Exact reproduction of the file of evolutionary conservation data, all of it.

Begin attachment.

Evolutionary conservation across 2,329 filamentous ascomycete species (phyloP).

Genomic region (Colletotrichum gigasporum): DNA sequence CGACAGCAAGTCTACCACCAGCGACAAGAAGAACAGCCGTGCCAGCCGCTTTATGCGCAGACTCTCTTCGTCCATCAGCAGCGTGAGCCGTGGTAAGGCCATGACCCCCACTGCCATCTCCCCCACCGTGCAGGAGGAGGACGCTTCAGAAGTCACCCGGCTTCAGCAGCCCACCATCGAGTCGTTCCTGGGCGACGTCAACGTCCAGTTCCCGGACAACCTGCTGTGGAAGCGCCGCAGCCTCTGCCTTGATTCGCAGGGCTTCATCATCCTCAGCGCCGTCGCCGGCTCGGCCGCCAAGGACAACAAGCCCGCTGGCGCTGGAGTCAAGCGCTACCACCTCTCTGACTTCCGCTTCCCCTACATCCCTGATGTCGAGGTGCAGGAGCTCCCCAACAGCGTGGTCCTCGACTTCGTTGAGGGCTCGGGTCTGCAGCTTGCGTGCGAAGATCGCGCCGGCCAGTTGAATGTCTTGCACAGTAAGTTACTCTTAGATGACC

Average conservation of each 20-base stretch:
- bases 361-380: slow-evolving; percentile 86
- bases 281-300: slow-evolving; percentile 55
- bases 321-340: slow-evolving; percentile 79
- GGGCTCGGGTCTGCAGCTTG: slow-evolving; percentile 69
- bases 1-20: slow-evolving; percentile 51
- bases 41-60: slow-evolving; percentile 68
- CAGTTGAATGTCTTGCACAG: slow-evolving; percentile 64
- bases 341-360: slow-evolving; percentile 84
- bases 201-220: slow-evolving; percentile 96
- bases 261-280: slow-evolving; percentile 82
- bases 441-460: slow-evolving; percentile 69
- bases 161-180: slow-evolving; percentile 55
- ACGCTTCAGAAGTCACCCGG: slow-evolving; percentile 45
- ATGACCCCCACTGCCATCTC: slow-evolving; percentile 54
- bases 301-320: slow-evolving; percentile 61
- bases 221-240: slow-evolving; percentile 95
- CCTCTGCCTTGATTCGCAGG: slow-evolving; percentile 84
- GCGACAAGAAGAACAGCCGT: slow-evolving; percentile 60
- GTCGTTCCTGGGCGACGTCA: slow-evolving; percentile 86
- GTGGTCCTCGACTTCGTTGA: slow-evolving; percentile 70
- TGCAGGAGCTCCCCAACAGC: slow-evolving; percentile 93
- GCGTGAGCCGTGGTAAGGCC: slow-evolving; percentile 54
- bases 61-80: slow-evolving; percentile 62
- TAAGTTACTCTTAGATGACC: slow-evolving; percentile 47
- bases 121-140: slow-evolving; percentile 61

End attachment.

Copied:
Evolutionary conservation across 2,329 filamentous ascomycete species (phyloP).

Genomic region (Colletotrichum gigasporum): DNA sequence CGACAGCAAGTCTACCACCAGCGACAAGAAGAACAGCCGTGCCAGCCGCTTTATGCGCAGACTCTCTTCGTCCATCAGCAGCGTGAGCCGTGGTAAGGCCATGACCCCCACTGCCATCTCCCCCACCGTGCAGGAGGAGGACGCTTCAGAAGTCACCCGGCTTCAGCAGCCCACCATCGAGTCGTTCCTGGGCGACGTCAACGTCCAGTTCCCGGACAACCTGCTGTGGAAGCGCCGCAGCCTCTGCCTTGATTCGCAGGGCTTCATCATCCTCAGCGCCGTCGCCGGCTCGGCCGCCAAGGACAACAAGCCCGCTGGCGCTGGAGTCAAGCGCTACCACCTCTCTGACTTCCGCTTCCCCTACATCCCTGATGTCGAGGTGCAGGAGCTCCCCAACAGCGTGGTCCTCGACTTCGTTGAGGGCTCGGGTCTGCAGCTTGCGTGCGAAGATCGCGCCGGCCAGTTGAATGTCTTGCACAGTAAGTTACTCTTAGATGACC

Average conservation of each 20-base stretch:
- bases 361-380: slow-evolving; percentile 86
- bases 281-300: slow-evolving; percentile 55
- bases 321-340: slow-evolving; percentile 79
- GGGCTCGGGTCTGCAGCTTG: slow-evolving; percentile 69
- bases 1-20: slow-evolving; percentile 51
- bases 41-60: slow-evolving; percentile 68
- CAGTTGAATGTCTTGCACAG: slow-evolving; percentile 64
- bases 341-360: slow-evolving; percentile 84
- bases 201-220: slow-evolving; percentile 96
- bases 261-280: slow-evolving; percentile 82
- bases 441-460: slow-evolving; percentile 69
- bases 161-180: slow-evolving; percentile 55
- ACGCTTCAGAAGTCACCCGG: slow-evolving; percentile 45
- ATGACCCCCACTGCCATCTC: slow-evolving; percentile 54
- bases 301-320: slow-evolving; percentile 61
- bases 221-240: slow-evolving; percentile 95
- CCTCTGCCTTGATTCGCAGG: slow-evolving; percentile 84
- GCGACAAGAAGAACAGCCGT: slow-evolving; percentile 60
- GTCGTTCCTGGGCGACGTCA: slow-evolving; percentile 86
- GTGGTCCTCGACTTCGTTGA: slow-evolving; percentile 70
- TGCAGGAGCTCCCCAACAGC: slow-evolving; percentile 93
- GCGTGAGCCGTGGTAAGGCC: slow-evolving; percentile 54
- bases 61-80: slow-evolving; percentile 62
- TAAGTTACTCTTAGATGACC: slow-evolving; percentile 47
- bases 121-140: slow-evolving; percentile 61